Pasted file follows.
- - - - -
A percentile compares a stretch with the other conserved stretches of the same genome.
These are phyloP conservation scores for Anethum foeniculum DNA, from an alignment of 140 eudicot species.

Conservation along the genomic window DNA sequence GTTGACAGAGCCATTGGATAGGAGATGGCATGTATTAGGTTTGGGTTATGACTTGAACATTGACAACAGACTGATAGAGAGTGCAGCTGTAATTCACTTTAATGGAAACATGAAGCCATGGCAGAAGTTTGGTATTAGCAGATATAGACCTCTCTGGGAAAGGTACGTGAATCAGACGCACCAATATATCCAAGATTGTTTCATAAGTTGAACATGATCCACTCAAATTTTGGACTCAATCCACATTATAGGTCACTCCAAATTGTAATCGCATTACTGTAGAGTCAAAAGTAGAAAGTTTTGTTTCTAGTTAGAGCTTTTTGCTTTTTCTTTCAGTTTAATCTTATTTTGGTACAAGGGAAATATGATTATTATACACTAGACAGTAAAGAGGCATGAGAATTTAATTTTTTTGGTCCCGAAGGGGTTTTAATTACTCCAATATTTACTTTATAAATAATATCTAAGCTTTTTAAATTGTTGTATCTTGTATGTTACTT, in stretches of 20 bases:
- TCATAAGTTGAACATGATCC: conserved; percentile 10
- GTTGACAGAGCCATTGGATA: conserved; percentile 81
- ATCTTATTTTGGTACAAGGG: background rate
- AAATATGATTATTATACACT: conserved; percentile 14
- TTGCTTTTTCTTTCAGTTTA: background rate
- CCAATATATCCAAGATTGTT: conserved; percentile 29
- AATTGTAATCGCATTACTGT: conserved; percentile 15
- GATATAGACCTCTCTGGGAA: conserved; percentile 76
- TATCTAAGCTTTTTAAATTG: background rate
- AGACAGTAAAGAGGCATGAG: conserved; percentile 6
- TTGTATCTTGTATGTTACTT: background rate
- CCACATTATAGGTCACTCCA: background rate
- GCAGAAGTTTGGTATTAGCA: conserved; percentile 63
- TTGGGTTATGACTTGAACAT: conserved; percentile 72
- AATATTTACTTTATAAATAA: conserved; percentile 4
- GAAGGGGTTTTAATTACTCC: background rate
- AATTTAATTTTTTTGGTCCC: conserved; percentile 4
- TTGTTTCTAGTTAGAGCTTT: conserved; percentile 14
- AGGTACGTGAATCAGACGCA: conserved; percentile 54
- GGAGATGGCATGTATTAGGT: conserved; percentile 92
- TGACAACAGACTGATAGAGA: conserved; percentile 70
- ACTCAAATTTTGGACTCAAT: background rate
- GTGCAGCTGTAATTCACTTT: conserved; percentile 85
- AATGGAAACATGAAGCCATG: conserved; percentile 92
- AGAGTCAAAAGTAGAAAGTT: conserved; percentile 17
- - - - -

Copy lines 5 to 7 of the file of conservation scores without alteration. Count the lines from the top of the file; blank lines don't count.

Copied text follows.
- GTTGACAGAGCCATTGGATA: conserved; percentile 81
- ATCTTATTTTGGTACAAGGG: background rate
- AAATATGATTATTATACACT: conserved; percentile 14